• Temperature: Temperature is directedly proportional to the movement of the solute in a solution and is thus also directly proportional to the rate of diffusion. When a solution is at a high temperature, its solutes gain a lot of energy and their random movement becomes very rapid. As a result, such molecules diffuse faster too.

Role of diffusion in cell metabolism

  • Glucose undergoes facilitated diffusion when its concentration in the blood is more than that of the cells of skeletal muscles and adipose tissues, by the help of GLUT protein transporters. Of the many proteins in the GLUT family, GLUT4 is activated by the insulin. When insulin binds to the GLUT4 transporter protein, it allows facilitated diffusion at a very high rate in insulin sensitive tissues. Thus, insulin maintains the blood glucose level at normal.
  • As, glucose plays a vital role in cellular metabolism, it is required in huge amount inside the cell matrix but the concentration gradient can prohibit the influx of glucose in the cell when equilibrium is reached. In order to keep the concentration gradient from reaching the equilibrium, the glucose molecules undergo phosphorylation when they enter through the cell membrane. Phosphorylation lowers the intracellular concentration of glucose and allows steady influx of glucose into the cell.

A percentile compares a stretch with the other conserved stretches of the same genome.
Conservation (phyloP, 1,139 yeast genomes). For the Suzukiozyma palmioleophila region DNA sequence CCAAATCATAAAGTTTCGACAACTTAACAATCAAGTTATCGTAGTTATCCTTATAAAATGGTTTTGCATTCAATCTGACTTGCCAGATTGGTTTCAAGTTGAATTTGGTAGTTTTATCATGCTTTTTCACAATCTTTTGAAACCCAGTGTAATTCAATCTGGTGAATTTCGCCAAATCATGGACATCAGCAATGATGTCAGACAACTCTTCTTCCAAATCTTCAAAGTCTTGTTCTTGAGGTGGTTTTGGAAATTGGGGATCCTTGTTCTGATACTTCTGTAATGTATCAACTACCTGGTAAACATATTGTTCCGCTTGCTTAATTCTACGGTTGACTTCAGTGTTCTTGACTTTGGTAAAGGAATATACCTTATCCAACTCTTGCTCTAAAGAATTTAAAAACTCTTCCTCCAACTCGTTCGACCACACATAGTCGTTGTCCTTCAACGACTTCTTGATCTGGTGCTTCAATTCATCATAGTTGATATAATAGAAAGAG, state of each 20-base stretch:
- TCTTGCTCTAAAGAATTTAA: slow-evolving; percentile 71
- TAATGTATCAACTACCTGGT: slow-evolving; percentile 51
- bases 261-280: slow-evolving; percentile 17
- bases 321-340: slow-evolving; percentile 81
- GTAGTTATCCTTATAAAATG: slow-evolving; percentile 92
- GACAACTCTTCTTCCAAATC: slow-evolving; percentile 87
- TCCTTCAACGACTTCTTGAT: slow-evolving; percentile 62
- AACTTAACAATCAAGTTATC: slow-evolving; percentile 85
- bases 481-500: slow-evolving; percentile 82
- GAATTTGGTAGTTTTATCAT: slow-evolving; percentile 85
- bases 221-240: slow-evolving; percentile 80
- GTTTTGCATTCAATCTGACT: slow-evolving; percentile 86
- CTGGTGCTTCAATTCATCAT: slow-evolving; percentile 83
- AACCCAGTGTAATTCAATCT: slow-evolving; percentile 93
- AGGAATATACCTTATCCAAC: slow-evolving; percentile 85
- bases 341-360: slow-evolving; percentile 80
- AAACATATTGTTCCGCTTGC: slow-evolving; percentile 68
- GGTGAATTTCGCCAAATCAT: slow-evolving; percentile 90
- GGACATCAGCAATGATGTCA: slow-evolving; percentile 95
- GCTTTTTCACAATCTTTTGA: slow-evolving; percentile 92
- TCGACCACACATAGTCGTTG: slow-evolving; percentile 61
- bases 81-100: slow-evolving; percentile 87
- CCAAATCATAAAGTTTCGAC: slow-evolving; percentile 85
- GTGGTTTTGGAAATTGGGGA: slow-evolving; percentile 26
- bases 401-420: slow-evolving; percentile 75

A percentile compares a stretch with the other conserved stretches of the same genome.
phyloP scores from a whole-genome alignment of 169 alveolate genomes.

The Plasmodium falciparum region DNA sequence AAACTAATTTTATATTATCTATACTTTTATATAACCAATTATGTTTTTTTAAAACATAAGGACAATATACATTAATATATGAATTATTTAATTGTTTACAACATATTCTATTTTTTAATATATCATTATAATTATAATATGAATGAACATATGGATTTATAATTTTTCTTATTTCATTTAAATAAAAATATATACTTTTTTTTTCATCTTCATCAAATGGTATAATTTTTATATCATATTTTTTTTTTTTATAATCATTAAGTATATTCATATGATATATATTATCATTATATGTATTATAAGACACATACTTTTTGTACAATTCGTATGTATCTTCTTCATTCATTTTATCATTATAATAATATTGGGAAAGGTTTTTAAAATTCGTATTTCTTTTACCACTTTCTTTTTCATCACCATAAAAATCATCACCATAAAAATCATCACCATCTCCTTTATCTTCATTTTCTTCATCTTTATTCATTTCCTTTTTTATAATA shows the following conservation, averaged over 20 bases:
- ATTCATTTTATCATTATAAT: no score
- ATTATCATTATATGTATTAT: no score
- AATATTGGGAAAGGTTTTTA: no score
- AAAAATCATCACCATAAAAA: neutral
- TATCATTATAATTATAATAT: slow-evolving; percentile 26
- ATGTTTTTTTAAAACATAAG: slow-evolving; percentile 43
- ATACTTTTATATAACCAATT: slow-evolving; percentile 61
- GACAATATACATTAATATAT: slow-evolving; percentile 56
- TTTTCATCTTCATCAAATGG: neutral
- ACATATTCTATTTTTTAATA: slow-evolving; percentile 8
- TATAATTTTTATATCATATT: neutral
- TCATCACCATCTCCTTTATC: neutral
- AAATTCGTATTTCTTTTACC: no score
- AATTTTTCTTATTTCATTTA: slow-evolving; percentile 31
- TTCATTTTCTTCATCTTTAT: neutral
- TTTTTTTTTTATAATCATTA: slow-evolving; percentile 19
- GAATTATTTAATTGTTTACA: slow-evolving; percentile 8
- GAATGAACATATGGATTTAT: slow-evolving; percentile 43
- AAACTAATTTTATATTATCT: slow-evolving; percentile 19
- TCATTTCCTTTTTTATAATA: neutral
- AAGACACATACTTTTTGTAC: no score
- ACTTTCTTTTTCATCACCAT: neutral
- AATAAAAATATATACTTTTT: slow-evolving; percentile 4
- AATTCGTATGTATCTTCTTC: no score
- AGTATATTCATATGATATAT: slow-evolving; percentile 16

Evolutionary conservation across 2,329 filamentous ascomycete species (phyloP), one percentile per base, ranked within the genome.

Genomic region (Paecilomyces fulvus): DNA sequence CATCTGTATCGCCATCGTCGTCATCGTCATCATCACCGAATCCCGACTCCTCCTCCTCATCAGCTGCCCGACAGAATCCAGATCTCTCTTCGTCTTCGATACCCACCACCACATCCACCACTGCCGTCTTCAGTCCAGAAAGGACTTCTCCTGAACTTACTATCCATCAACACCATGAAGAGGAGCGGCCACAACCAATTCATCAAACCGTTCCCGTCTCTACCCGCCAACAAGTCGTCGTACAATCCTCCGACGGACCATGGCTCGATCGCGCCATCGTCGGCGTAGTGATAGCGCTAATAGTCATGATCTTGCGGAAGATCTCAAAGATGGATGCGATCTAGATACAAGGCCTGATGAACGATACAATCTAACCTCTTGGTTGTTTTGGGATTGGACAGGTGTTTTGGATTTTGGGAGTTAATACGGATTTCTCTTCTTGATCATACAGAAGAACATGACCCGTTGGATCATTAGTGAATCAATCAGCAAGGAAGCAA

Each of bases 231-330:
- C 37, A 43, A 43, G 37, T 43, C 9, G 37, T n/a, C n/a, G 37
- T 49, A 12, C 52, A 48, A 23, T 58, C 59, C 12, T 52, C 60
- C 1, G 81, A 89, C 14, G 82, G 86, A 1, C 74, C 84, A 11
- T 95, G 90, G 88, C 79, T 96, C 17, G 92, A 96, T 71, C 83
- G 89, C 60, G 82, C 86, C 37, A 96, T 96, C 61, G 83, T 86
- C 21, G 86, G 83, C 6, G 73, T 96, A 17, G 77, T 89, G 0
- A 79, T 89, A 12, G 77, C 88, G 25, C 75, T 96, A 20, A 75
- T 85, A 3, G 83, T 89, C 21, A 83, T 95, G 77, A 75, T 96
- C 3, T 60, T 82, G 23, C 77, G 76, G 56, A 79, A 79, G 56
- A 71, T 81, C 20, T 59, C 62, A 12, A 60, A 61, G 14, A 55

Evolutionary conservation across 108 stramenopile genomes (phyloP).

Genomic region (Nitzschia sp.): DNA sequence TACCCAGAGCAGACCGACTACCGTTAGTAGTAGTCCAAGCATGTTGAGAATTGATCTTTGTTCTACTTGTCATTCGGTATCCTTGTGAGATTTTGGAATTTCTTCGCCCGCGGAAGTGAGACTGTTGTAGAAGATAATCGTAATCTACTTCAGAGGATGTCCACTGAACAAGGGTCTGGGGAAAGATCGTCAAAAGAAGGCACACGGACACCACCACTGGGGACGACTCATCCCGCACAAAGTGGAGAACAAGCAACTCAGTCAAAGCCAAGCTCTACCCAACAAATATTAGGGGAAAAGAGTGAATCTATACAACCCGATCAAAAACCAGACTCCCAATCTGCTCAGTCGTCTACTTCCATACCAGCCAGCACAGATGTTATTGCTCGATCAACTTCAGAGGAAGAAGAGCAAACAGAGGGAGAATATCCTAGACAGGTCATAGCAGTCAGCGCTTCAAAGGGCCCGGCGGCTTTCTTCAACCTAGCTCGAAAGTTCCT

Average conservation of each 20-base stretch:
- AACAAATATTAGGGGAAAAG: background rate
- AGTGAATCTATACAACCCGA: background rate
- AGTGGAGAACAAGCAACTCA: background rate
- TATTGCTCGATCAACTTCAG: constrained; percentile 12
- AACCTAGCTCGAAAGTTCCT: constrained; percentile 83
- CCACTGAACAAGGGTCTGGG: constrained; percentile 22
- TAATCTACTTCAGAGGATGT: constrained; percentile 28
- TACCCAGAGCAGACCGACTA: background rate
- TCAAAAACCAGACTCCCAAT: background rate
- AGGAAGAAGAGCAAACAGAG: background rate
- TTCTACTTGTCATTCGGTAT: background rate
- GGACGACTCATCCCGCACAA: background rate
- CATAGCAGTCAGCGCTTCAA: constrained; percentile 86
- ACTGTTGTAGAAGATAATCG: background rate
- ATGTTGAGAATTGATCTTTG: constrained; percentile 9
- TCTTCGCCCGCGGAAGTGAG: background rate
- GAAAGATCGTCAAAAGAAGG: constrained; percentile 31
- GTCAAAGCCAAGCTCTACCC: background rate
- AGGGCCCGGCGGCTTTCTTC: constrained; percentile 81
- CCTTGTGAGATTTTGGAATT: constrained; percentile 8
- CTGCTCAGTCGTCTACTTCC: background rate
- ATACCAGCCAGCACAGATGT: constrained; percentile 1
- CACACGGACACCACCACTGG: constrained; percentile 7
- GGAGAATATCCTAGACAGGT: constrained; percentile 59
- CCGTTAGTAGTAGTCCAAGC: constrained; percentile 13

• Neurons maintain a state of polarization or a resting membrane potential by having an excess of sodium ions outside the cell membrane and having an excess of potassium ions on the inside of it. When the nerve receives a stimulus, the sodium-potassium ion gated channels open up to allow one sodium ion to enter the cell and two potassium ions to exit the cell. This leads to depolarization of the membrane and the action potential gets shifted along the membrane leading to transmission of nerve impulse.
  • The hemoglobin present in the blood usually binds with oxygen at some particular sites and undergoes facilitated diffusion. Apart from that, oxygen also get exchanged by simple diffusion. Carbon dioxide and carbon monoxide are also exchanged between alveoli the blood capillaries by diffusion in a similar way.
Image credit: Wikimedia Commons.

Role of diffusion in Cell

  • GLUT4 proteins: Binding of insulin hormone to the GLUT4 transporter proteins leads to influx of surplus glucose molecules inside the cells by facilitated diffusion.